Issue 180 | The Sun Magazine

November 1990

Readers Write

Reunions

A repressed memory, a custody battle, a summer on the prairies

By Our Readers
Quotations

Sunbeams

We think that we must become acquisitive — though we call it by a better-sounding word. We call it evolution, growth, development, progress, and we say it is essential.

J. Krishnamurti

The Sun Interview

Mastering The Enemy Within

An Interview With Richard Strozzi-Heckler

My idea of a new warrior is one who takes on the challenge of facing his or her own aggression — mentally, physically, emotionally. The point is not to say that aggression is bad, but to recognize that it is within us, and to learn how to look at it and train it.

By D. Patrick Miller
Essays, Memoirs, and True Stories

Songs Of Aging Children

My mother is seated in the shade of the balcony of her apartment in San Diego, the sun relentless in this desert-become-a-city. She stares into that cloudless blue sky. Cancer has begun its final assault upon her body.

By Kenneth Klonsky
Fiction

Punctilio

The white-haired man sat alone at a table in the crowded airport cafeteria, eating a doughnut and taking an occasional drink from a small carton of milk.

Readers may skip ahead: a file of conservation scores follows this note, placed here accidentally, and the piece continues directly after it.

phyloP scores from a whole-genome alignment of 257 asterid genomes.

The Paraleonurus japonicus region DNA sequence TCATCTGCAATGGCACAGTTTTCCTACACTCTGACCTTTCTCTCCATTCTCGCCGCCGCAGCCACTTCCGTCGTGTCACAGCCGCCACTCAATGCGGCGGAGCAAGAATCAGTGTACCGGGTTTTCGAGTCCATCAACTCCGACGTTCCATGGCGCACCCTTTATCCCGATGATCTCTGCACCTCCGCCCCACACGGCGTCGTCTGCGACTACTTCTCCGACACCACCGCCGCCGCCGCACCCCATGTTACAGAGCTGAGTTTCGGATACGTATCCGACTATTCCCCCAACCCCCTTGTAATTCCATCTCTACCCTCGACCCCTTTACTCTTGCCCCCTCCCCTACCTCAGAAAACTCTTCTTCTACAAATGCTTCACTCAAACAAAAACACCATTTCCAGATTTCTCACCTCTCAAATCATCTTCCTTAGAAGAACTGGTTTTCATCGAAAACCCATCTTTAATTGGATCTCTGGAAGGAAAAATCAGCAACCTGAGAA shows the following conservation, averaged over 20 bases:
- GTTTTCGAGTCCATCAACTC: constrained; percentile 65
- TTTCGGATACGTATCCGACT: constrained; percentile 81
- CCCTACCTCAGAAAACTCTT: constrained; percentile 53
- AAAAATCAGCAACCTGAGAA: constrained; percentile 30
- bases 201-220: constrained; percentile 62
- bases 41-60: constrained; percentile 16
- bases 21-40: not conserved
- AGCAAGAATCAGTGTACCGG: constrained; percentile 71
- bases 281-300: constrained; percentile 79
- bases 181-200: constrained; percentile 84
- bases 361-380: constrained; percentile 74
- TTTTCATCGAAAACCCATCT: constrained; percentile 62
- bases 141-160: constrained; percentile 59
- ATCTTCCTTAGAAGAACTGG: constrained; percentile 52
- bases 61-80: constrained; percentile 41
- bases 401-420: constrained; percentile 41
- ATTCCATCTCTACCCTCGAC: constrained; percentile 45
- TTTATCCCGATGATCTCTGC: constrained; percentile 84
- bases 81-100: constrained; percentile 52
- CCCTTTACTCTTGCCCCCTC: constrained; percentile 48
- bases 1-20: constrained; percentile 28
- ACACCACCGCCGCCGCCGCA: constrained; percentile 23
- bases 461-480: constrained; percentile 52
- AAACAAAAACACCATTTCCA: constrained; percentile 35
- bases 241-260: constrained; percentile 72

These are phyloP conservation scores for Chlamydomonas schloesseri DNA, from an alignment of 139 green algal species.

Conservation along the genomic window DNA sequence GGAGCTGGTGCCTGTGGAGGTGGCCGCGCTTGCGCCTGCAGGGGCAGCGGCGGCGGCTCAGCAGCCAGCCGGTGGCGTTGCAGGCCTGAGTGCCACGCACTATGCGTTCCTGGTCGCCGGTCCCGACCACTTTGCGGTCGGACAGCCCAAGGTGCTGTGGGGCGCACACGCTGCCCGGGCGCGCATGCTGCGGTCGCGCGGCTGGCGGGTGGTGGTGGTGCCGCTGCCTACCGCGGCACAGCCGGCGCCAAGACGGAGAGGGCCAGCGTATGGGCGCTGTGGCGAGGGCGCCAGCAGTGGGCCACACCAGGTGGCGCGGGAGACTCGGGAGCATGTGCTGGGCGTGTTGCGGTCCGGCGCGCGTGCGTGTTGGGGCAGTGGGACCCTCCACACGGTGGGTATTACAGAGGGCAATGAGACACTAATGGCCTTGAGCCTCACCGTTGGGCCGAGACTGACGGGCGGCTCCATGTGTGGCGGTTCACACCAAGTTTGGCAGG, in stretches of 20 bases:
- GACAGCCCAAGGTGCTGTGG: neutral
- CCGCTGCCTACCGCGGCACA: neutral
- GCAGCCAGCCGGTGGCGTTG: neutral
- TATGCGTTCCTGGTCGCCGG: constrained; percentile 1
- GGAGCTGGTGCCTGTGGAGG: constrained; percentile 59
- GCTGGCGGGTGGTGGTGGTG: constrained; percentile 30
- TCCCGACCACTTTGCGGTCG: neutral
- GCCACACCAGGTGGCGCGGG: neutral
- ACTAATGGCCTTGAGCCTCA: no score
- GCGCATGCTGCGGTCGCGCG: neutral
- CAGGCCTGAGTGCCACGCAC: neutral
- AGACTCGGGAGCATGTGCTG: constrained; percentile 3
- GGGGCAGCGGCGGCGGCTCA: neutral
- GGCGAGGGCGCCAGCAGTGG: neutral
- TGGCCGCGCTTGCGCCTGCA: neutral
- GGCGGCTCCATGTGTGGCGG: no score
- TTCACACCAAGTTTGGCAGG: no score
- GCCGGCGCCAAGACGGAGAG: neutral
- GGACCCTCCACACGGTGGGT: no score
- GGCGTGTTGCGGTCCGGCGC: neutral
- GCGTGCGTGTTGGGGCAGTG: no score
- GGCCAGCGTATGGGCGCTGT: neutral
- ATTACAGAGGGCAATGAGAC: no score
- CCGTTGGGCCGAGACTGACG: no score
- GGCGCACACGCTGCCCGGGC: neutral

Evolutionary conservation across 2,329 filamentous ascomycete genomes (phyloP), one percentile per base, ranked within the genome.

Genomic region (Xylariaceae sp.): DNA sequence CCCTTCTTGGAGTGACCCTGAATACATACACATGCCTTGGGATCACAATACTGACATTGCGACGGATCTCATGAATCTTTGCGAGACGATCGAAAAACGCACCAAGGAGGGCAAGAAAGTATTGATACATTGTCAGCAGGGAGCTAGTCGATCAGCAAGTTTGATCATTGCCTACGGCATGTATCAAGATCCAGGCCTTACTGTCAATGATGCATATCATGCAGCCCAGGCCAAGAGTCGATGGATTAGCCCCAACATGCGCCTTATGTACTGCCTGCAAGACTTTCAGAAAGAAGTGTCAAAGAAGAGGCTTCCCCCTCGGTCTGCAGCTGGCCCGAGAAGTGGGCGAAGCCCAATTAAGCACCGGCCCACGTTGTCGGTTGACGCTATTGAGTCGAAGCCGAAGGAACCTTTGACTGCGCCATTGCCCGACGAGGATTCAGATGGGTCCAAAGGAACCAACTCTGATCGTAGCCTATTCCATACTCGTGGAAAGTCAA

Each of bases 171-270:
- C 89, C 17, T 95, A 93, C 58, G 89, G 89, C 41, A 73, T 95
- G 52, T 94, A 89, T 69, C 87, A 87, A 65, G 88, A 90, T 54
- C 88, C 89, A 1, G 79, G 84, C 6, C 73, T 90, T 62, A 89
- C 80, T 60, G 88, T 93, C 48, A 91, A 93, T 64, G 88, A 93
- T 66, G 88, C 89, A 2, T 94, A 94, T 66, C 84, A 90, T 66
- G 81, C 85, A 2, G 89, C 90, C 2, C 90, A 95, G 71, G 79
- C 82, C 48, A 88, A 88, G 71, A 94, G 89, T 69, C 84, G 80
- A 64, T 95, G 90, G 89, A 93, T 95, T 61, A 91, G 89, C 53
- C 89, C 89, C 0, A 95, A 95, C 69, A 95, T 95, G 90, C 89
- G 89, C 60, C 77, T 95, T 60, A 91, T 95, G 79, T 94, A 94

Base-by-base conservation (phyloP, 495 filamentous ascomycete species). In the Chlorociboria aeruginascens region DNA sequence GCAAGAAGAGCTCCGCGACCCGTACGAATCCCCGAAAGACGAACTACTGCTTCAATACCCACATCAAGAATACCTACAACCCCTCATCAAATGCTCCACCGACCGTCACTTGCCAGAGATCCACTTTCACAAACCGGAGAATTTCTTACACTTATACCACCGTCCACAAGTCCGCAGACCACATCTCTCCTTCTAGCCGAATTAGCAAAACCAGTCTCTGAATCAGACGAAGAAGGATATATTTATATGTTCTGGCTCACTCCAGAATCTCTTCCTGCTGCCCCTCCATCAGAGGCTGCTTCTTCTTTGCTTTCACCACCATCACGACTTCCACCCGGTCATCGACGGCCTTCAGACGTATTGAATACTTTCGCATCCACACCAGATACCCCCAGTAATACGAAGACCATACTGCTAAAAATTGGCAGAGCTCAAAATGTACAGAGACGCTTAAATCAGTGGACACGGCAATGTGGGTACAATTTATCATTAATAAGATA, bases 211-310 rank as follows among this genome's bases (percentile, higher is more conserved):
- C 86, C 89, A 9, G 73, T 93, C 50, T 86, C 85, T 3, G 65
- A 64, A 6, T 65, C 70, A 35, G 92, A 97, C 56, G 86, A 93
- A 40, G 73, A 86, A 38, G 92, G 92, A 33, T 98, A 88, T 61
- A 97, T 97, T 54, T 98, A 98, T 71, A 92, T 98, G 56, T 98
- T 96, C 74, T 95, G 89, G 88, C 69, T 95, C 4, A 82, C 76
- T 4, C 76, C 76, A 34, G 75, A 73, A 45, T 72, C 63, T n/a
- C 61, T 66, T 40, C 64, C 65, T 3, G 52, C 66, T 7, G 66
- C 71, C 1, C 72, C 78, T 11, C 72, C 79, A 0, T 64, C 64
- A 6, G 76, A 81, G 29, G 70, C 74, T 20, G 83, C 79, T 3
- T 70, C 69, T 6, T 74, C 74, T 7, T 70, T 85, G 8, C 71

By T.W. Dalrymple
Fiction

The Dancing Master Of Kung Fu

Everything was suddenly vibrant with rich hues of singing color. The faces of the monks were radiantly beautiful. It was as if his eyes had been washed clean for the first time.

By Pierre Delattre
Fiction

Occupied Territories

My anticipation was high. Life picks up when she’s around. I remember what I went to college for. With her, my brain gets buzzing again. I had been saving up all the garbage of my life for her to hear so I could get it sorted out.

By Judith H. Windt
Fiction

The Rehearsal

Her lips, loose and larger without dentures, move up and down in a pace that suggests more words are coming, but then, they stop. She has, I think, forgotten what she wanted to say. I don’t know what to do in these silent spaces between now and never again.

By Diana Greene Hall
Fiction

Driving Home

Leaving one son; going toward the other. Ted and I take turns driving, three hours each. My break comes at lunchtime. Then I can sit in the car and count the hawks in the sky.

By Pamela Altfeld Malone
Fiction

He Wears Black

I am a German man. That is clear. But I am born in the year 1955. Ten years after the war is over and so, I am having nothing to do with that war. I am part of the new people in Germany.

By Carl-Michal Krawczyk